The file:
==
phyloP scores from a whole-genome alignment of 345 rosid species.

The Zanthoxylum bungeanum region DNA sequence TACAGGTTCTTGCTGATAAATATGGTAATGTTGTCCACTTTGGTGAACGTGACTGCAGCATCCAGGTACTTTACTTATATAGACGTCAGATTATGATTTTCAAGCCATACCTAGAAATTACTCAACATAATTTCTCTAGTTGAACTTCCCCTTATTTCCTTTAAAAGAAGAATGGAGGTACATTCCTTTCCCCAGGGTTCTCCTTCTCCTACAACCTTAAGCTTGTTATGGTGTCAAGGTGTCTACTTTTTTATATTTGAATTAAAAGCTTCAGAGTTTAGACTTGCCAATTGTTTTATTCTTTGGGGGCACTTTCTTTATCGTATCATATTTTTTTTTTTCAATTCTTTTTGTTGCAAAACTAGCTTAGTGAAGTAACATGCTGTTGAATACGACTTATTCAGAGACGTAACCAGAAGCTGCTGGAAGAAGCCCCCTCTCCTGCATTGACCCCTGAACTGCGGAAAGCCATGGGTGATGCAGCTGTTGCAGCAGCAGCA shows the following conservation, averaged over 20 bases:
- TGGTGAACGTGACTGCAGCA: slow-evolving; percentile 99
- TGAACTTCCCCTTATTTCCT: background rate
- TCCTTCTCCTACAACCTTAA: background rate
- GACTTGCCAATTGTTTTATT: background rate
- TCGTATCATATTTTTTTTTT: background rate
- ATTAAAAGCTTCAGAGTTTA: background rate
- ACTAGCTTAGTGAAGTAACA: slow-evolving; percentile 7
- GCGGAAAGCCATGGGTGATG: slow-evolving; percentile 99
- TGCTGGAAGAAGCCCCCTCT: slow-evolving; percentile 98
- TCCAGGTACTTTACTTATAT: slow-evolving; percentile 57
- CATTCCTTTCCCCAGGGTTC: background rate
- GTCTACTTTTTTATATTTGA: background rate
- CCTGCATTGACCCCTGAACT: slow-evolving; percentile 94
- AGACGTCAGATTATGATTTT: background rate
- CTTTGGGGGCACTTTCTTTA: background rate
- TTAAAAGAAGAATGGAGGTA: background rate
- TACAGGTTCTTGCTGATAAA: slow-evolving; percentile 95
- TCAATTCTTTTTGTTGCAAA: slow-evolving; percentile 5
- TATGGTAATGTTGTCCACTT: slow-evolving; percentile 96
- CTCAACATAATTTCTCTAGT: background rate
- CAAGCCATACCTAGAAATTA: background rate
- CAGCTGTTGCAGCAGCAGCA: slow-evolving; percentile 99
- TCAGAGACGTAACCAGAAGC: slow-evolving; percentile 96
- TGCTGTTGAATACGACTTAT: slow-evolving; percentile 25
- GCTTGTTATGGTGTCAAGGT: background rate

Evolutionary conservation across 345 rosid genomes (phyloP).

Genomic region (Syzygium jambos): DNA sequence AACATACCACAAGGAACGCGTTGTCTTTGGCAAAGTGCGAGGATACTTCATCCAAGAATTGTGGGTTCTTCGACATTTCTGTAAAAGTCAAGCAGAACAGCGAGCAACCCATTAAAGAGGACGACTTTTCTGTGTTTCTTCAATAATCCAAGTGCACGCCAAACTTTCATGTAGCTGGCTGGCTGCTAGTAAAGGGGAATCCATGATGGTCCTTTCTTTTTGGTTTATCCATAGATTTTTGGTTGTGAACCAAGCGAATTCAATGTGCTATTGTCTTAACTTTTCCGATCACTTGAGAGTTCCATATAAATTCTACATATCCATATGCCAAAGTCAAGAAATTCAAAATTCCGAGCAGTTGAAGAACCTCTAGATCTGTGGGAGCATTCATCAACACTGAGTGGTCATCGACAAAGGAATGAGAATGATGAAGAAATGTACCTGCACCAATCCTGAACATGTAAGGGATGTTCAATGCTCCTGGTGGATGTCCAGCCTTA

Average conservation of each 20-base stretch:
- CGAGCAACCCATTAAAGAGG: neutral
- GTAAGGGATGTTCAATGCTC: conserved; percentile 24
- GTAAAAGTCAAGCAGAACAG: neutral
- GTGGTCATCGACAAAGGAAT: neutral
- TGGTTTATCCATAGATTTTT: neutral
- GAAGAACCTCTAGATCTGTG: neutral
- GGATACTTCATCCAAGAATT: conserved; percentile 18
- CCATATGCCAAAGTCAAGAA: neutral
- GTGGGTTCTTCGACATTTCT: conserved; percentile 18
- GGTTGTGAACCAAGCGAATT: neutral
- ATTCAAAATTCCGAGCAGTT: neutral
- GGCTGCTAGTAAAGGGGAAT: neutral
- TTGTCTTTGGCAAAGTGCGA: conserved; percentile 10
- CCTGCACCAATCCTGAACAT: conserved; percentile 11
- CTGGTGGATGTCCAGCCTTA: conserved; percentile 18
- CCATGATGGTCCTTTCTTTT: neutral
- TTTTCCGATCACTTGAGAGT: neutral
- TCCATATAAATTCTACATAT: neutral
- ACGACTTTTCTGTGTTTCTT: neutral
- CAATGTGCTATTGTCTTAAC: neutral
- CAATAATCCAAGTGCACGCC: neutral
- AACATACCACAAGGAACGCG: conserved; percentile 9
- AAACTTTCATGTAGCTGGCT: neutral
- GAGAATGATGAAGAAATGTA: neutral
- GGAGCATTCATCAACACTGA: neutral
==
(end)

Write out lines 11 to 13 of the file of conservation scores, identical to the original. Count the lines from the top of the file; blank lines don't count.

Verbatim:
- TGCTGGAAGAAGCCCCCTCT: slow-evolving; percentile 98
- TCCAGGTACTTTACTTATAT: slow-evolving; percentile 57
- CATTCCTTTCCCCAGGGTTC: background rate